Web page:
I have some horses you can ride and there are several creeks, ponds and even a small lake on the land.
The dock and victualling yards occupy together an area of some i oo acres spread over the shores on both sides of those arms of the great harbour known as "Dockyard" and "French" creeks, the dockyard being partly on the former, but principally on the latter creek.
The coasts of the Andamans are deeply indented, giving existence to a number of safe harbours and tidal creeks, which are often surrounded by mangrove swamps.
Although very little of the coast belt is actually swampy, a kind of natural canalization connects many of the rivers at their mouths with each other, though some of these connecting creeks are as yet unmarked on maps.
Towards the city the red soil is intersected by creeks and morasses, whose margins yield crops of rice, mustard and til seed; while to the east of the town, a broad, alluvial, well-cultivated plain reaches as far as the junction of the Dhaleswari and Lakshmia rivers.
The aborigines, who seemed to have reached a stage of civilization somewhat similar to that of the Aztecs, were conquered and exterminated or absorbed by Creeks about the middle of the 18th century.
In this latter passage Lord Coke records how, notwithstanding an agreement asserted to have been made in 1575 between the justices of the King's Bench and the judge of the admiralty, the judges of the common law courts successfully maintained their right to prohibit suits in admiralty upon contracts made on shore, or within havens, or creeks, or tidal rivers, if the waters were within the body of any county, wheresoever such contracts were broken, for torts committed within the body of a county, whether on land or water, and for contracts made in parts beyond the seas.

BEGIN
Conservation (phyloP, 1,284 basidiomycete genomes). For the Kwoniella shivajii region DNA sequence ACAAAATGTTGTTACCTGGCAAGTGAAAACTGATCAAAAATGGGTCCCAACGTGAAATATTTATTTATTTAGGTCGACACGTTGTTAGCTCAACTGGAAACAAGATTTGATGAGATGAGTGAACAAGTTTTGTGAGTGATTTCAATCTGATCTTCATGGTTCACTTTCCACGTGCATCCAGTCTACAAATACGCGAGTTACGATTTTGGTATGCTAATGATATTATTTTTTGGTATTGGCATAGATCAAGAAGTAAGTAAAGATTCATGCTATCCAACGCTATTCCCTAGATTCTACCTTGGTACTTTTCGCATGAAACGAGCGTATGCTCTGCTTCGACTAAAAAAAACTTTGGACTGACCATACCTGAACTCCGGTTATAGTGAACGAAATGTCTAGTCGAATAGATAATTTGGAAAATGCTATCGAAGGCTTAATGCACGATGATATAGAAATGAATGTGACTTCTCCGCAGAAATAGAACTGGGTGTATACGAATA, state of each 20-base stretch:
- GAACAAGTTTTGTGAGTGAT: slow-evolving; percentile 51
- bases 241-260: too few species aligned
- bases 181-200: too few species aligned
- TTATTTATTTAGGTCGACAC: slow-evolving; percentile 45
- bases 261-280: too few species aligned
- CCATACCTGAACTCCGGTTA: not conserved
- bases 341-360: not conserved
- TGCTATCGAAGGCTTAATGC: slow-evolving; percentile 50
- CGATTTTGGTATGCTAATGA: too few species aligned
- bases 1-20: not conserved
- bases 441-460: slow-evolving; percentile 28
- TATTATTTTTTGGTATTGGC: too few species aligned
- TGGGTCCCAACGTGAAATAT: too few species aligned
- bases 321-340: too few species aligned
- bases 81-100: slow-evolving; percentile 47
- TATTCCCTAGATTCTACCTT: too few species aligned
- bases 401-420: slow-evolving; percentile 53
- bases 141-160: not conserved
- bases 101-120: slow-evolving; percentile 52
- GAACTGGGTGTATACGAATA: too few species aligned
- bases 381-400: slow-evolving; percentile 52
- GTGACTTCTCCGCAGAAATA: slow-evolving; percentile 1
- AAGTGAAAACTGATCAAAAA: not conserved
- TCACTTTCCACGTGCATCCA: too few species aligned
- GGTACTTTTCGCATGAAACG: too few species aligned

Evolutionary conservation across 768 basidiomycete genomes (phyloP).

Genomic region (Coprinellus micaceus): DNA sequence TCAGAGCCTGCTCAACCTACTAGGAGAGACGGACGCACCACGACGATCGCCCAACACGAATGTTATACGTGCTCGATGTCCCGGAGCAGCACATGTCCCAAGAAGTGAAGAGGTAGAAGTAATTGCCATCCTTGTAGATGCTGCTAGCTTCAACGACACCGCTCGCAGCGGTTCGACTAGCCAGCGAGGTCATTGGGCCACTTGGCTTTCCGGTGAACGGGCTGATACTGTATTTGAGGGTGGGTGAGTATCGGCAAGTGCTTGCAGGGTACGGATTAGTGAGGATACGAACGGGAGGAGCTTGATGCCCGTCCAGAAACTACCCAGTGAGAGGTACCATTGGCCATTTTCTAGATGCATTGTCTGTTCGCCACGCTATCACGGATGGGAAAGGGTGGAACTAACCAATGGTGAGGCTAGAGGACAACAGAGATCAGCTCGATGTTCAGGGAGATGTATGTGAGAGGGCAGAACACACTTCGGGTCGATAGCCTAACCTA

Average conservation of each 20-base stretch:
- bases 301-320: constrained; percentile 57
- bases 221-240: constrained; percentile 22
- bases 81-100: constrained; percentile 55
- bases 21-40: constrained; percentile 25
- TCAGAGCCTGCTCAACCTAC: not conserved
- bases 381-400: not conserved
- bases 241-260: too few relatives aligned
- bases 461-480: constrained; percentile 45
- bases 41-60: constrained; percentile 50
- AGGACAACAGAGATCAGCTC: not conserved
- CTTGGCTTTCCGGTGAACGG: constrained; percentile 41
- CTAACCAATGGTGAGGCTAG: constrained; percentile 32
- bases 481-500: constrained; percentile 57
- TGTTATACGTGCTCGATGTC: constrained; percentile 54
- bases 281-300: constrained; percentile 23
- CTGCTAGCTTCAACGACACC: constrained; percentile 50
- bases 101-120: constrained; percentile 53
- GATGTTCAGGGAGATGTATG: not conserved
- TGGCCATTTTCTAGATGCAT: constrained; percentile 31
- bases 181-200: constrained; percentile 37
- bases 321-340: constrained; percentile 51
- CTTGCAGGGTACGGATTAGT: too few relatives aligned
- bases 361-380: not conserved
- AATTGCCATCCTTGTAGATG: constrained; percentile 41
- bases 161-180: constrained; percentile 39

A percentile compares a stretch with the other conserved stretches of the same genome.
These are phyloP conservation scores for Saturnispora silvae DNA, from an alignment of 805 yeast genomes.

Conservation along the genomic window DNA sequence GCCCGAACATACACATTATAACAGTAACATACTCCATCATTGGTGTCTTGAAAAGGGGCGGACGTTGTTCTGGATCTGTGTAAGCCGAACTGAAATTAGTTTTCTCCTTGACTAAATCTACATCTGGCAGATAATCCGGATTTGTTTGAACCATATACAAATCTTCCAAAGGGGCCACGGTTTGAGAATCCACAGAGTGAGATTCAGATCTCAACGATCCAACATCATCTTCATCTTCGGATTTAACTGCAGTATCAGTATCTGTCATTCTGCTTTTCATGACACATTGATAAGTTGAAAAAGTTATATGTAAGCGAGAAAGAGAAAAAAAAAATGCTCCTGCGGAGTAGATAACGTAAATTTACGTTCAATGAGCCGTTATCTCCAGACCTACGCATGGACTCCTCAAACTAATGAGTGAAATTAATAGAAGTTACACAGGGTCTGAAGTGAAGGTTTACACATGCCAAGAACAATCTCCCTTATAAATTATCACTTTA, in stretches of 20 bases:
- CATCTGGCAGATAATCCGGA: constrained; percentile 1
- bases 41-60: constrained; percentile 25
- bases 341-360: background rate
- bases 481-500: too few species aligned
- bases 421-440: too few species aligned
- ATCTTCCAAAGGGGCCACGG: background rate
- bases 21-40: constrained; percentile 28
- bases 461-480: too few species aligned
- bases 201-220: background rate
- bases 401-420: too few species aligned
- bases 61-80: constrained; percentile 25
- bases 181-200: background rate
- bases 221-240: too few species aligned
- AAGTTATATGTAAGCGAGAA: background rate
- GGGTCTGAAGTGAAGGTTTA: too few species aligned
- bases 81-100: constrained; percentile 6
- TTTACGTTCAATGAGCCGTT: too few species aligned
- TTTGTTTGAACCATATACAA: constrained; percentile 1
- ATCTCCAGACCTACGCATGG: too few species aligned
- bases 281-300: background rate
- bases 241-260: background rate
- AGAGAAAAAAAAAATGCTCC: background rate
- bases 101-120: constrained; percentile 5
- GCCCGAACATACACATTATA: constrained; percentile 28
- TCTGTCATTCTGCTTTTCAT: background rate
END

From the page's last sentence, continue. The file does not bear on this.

The coast from the Rio Sao Francisco to Bahia was granted to Francisco Pereira Coutinho; the bay itself, with all its creeks, was afterwards added to the grant.
The principal river of the district is the Irrawaddy, which debouches on the sea at its eastern extremity through a delta intersected with salt water creeks, among which the Pyamalaw, Pyinzalu, Kyunton, and Ngawun Shagegyi or Bassein river rank as important arms of the sea.
Towards the sea the solid land gives place to a vast network of streams and creeks, whose sluggish waters are constantly depositing silt, and forming morasses or quicksands.
It rises out of deep water; well-sheltered creeks indent the opposite shores on both sides.
Among venomous snakes the harlequin, or coral snake (Elaps fulvius) is common along the coast; the copperhead (Agkistrodon contortrix) along the wooded banks of creeks and rivers; the cottonmouth (Agkistrodon piscivorus), in all parts of the state except the more arid districts; the "sidewiper," or massasauga (Sistrurus catenatus consors, sometimes called Crotalophorus tergeminus) and the ground rattlesnake (Sistrurus miliarius), in all sections.
From Utica, Fergus county, where blue stones are found, and on Rock and Cottonwood creeks, where green, yellow, red and blue sapphires have been found.